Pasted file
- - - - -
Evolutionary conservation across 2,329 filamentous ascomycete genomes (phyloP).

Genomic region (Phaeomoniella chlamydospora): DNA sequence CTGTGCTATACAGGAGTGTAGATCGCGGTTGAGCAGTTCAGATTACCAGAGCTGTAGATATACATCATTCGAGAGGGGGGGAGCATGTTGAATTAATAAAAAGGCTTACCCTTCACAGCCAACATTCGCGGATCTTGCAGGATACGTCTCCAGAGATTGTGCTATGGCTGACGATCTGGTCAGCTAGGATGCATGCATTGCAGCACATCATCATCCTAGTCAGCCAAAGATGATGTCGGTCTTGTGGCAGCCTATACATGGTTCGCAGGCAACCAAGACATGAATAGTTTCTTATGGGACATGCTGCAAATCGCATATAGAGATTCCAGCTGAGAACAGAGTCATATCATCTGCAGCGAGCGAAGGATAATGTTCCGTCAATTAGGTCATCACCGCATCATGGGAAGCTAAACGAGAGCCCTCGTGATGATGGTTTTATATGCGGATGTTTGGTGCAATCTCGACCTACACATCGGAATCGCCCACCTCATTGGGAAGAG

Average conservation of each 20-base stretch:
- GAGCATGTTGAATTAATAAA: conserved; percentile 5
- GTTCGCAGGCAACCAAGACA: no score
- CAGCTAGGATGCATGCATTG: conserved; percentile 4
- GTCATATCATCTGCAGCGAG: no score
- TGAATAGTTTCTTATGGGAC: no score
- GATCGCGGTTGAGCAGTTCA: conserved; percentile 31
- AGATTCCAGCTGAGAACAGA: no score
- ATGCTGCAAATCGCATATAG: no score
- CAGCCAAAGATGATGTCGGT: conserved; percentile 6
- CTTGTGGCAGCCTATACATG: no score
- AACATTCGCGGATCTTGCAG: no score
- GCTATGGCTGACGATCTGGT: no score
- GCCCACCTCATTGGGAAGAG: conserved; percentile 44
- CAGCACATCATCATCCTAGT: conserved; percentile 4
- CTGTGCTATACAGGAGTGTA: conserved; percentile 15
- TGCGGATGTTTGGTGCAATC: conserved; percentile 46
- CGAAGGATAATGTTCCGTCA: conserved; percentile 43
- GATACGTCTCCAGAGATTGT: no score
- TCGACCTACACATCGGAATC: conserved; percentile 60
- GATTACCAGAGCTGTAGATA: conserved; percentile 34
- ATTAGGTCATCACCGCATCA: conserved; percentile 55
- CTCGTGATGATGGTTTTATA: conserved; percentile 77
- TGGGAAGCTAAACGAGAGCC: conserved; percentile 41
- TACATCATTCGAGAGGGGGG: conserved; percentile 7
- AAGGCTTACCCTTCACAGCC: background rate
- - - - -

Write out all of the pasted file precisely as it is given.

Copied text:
Evolutionary conservation across 2,329 filamentous ascomycete genomes (phyloP).

Genomic region (Phaeomoniella chlamydospora): DNA sequence CTGTGCTATACAGGAGTGTAGATCGCGGTTGAGCAGTTCAGATTACCAGAGCTGTAGATATACATCATTCGAGAGGGGGGGAGCATGTTGAATTAATAAAAAGGCTTACCCTTCACAGCCAACATTCGCGGATCTTGCAGGATACGTCTCCAGAGATTGTGCTATGGCTGACGATCTGGTCAGCTAGGATGCATGCATTGCAGCACATCATCATCCTAGTCAGCCAAAGATGATGTCGGTCTTGTGGCAGCCTATACATGGTTCGCAGGCAACCAAGACATGAATAGTTTCTTATGGGACATGCTGCAAATCGCATATAGAGATTCCAGCTGAGAACAGAGTCATATCATCTGCAGCGAGCGAAGGATAATGTTCCGTCAATTAGGTCATCACCGCATCATGGGAAGCTAAACGAGAGCCCTCGTGATGATGGTTTTATATGCGGATGTTTGGTGCAATCTCGACCTACACATCGGAATCGCCCACCTCATTGGGAAGAG

Average conservation of each 20-base stretch:
- GAGCATGTTGAATTAATAAA: conserved; percentile 5
- GTTCGCAGGCAACCAAGACA: no score
- CAGCTAGGATGCATGCATTG: conserved; percentile 4
- GTCATATCATCTGCAGCGAG: no score
- TGAATAGTTTCTTATGGGAC: no score
- GATCGCGGTTGAGCAGTTCA: conserved; percentile 31
- AGATTCCAGCTGAGAACAGA: no score
- ATGCTGCAAATCGCATATAG: no score
- CAGCCAAAGATGATGTCGGT: conserved; percentile 6
- CTTGTGGCAGCCTATACATG: no score
- AACATTCGCGGATCTTGCAG: no score
- GCTATGGCTGACGATCTGGT: no score
- GCCCACCTCATTGGGAAGAG: conserved; percentile 44
- CAGCACATCATCATCCTAGT: conserved; percentile 4
- CTGTGCTATACAGGAGTGTA: conserved; percentile 15
- TGCGGATGTTTGGTGCAATC: conserved; percentile 46
- CGAAGGATAATGTTCCGTCA: conserved; percentile 43
- GATACGTCTCCAGAGATTGT: no score
- TCGACCTACACATCGGAATC: conserved; percentile 60
- GATTACCAGAGCTGTAGATA: conserved; percentile 34
- ATTAGGTCATCACCGCATCA: conserved; percentile 55
- CTCGTGATGATGGTTTTATA: conserved; percentile 77
- TGGGAAGCTAAACGAGAGCC: conserved; percentile 41
- TACATCATTCGAGAGGGGGG: conserved; percentile 7
- AAGGCTTACCCTTCACAGCC: background rate